Growing up, we’ve all watched tv shows and have wondered who does the voice to a character. Especially after we watch a tv show and think to ourselves “That person sounds a lot like ____!” We also sometimes do it for video games as well. The voice of The Riddler in the Batman games has always intrigued me, not totally from trying to figure out the riddles, but because I recognized the voice. Sure enough there was a reason. After doing some research I found out that the same person who does the voice of The Riddler also did the voice of Takeshi Nakazato in one of my favorite animes Initial D. His name is Wally Wingert. We recently got to do an Interview with Wally and discuss his voice acting career so far.
Gaming Conviction: How did you get into the voice acting industry?
Wally Wingert: I was a radio DJ in South Dakota from the time I was 16, and I used to do a lot of character voices on my radio show. I had done impressions and voices ever since I was a young kid, and I tried to perfect the Sesame Street Muppet voices when I was in fifth grade. Strangely enough, my first job on “Family Guy” was doing the voice of Bert in their “Sesame Street” spoof called “Sesame Street Blue.” When I moved to Los Angeles in 1987 to explore the acting world, I quickly fell out of love with the on-camera acting side of the business and decided to pursue Voice-Over. I had always loved cartoons (I think “POPEYE” was my first word when I was a baby) so my interest in this aspect of the entertainment industry felt very natural to me.
GC: Who were your inspirations?
WW: My first ever inspiration was Adam West when I was a 5 year old “Batman” fan. As I grew up I took inspiration from William Shatner, Lon Chaney Sr., Andy Kaufman, Elvis Presley, and many others. My inspirations gave me a fairly well-rounded knowledge base as I continued to study aspects of each of their careers.
GC: One of my favorite animes is Initial D and you did the voice of the leader of the Night Kids, Takeshi Nakazato who appeared in the first 3 Stages. Tell us about that experience.
WW: Well, we called him “Zak” Nakazato. It was one of the first anime dubbing jobs I had ever done, and with any anime job, I learned quite a bit. Your acting has to be spot on, but you are compelled to keep your verbiage within the confines of the pre-animated segments. In original animation like “Family Guy,” “Avengers: Earth’s Mightiest Heroes,” “The Garfield Show,” etc. – the dialogue is recorded first and THEN animated to. Some of the best actors I know are anime dubbers, because they have so many limitations on their performances. Anyone who can still turn in a stellar performance with that many limitations have to be great actors. That particular show kind of blends in with the rest of the anime shows I’ve done, since we did it so long ago. I don’t really have many recollections about it.
GC: In your opinion why do you think Initial D didn’t achieve the success in America as it has in Asia?
WW: I never saw any of the “Initial D” episodes that we did once they were finished, so I’m really not sure what happened there. There’s really no solid way of predicting which Asian properties are going to resonate in America and which are not. But I do know that a lot of the Asian properties that are imported to America have to be changed to some extent to relate to an American audience. That’s why many of the voices for the English dub don’t sound anything like the more guttural Japanese actors. I don’t think American audiences relate to that sort of sound. And most of the American-ized voices for the characters usually want to go for a decidedly younger sound than their Asian counterparts.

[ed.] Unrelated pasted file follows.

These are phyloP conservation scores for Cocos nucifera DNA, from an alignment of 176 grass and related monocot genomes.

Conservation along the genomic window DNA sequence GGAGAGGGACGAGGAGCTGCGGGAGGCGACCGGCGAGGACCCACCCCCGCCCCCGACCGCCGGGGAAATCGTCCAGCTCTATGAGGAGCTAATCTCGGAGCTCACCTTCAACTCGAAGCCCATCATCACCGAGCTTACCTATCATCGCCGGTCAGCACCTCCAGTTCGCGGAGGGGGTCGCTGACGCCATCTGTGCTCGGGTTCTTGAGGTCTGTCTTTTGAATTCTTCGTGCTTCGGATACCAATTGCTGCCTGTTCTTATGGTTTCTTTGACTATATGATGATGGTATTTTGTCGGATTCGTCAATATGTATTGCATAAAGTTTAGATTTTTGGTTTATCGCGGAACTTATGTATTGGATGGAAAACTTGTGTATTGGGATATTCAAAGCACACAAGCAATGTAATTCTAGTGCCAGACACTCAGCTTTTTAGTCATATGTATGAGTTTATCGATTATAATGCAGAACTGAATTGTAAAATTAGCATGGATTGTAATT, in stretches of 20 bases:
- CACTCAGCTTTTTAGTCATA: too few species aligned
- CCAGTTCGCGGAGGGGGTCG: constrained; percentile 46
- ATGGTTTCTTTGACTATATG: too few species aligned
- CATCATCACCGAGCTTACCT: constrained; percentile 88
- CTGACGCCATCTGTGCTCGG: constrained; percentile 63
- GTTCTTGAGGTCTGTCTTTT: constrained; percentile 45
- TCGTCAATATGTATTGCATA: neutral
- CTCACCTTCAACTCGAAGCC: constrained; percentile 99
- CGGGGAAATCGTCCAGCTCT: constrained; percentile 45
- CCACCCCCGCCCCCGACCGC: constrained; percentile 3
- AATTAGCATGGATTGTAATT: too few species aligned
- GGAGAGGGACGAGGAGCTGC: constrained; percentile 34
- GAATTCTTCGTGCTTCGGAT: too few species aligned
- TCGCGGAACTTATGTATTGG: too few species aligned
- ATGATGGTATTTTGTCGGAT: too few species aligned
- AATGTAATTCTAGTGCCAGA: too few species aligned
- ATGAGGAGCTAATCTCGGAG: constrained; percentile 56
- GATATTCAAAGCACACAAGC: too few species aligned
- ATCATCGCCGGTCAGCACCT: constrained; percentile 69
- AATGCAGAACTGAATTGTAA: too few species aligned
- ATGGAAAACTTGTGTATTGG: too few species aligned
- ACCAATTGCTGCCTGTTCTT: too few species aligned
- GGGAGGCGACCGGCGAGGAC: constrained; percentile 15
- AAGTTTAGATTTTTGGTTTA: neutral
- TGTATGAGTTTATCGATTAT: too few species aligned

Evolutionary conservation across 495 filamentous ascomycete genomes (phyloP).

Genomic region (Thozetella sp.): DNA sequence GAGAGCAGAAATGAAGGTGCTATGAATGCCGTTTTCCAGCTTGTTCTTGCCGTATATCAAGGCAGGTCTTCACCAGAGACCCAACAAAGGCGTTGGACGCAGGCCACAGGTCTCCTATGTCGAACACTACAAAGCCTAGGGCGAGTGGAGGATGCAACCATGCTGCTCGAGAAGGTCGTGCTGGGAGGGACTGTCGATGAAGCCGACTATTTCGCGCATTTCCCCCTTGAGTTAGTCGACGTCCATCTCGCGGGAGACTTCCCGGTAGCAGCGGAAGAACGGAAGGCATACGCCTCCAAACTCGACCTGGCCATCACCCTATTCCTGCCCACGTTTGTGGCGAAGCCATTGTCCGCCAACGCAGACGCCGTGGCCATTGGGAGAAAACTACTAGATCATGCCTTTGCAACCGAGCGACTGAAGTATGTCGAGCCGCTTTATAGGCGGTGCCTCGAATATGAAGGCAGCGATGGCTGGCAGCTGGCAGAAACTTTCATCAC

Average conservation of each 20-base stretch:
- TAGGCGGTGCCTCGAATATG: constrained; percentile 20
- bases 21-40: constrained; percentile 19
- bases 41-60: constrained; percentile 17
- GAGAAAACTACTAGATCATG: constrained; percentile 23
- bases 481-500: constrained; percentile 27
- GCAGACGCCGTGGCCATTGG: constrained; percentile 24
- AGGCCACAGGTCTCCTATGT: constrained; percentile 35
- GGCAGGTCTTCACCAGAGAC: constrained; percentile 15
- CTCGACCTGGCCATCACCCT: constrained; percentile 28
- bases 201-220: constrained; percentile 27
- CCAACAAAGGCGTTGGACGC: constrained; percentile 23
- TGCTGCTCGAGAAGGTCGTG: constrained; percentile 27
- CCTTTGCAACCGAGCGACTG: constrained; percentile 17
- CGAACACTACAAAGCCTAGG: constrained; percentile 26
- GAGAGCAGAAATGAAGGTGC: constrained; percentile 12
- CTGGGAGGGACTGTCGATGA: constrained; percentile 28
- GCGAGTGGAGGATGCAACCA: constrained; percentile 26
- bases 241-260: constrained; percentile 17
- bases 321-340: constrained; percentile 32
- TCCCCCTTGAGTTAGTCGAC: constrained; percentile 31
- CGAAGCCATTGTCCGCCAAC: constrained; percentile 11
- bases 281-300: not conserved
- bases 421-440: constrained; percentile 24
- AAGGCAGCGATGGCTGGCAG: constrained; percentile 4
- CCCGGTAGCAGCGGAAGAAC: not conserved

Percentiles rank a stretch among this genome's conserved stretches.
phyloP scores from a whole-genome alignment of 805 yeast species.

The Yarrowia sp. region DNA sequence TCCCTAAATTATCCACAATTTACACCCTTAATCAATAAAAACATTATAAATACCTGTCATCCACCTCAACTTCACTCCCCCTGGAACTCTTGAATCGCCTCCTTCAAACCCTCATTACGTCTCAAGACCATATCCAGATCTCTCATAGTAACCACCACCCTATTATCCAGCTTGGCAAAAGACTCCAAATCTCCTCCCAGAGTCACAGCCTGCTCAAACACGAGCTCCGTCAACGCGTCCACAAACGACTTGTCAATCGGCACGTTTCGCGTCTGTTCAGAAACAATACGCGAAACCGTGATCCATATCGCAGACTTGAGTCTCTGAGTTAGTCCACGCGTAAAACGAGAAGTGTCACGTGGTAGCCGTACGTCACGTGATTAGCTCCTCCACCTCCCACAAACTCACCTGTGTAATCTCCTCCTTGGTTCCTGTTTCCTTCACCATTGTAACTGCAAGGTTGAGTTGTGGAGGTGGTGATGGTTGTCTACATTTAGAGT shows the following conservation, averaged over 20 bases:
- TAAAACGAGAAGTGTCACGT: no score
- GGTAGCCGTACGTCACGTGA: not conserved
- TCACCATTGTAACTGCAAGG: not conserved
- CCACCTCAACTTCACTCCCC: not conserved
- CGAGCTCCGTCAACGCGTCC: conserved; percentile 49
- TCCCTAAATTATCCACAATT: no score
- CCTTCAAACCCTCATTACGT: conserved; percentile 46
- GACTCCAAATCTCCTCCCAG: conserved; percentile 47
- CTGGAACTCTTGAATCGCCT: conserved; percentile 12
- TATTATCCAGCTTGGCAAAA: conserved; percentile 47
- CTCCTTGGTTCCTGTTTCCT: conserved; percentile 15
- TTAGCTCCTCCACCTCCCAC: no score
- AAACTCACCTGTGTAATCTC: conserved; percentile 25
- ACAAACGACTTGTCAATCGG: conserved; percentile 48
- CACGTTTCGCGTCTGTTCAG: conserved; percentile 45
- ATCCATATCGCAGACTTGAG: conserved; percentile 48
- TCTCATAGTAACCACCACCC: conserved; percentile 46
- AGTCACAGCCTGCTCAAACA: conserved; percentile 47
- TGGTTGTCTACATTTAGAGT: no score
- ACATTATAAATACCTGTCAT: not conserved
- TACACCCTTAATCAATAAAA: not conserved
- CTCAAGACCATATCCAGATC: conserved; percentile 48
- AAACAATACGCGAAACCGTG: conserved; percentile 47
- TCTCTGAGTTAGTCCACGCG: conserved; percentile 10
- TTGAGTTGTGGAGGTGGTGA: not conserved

GC: Something I thought was really neat was you did some voices for Family Guy like Bert, Principal Sloan, Peter Criss, etc. Did you ever read your lines and think to yourself “Where the hell does Seth think of this!?!”
WW: I think that ALL the time! But I knew he was brilliant from the first day I met him. I referred to him as a younger Mike Judge. But as we all know now, Seth has become a stellar force in the entertainment industry and has far surpassed any sort of references I originally saddled him with. He’s an unstoppable force, a supremely talented guy, and a darn nice fella!
GC: I also read that did Narration for The Tonight Show with Jay Leno. Is that true?
WW: I was the show announcer/voice of “The Jay Leno Show” in 2009, and when they gave Jay back “The Tonight Show” in 2010 I stayed on and became only the seventh full-time announcer in the history of “The Tonight Show” franchise. I did it for four years until Jay was retired by NBC in February of 2014. Jay is one of the nicest guys (if not THE nicest guy) I’ve ever had the pleasure of working for.
GC: Your very first video game you did voice-over for was Escape From Monkey Island. Tell us a little bit about what it was like.
WW: Being one of my first jobs, and being for the LucasArts company, I was very excited by it. It ended up being a terrific experience, and as recently as a few years ago I was asked by LucasArts to reprise my role for some other “MI” projects they were doing. I’ll always have a soft spot in my heart for ol’ Herman Toothrot!
GC: Your first major role in video games was Maximo in Maximo: Ghosts to Glory. Were you nervous doing the voicework for the main character?
WW: I went into it with a fair amount of naiveté. I wasn’t that familiar with the franchise or how important it was or would become. I guess ignorance is bliss, because had I known perhaps there would have had some degree of nervousness going into it. I remember the sessions being a lot of fun though. I particularly enjoyed performing Lord Gutterscomb.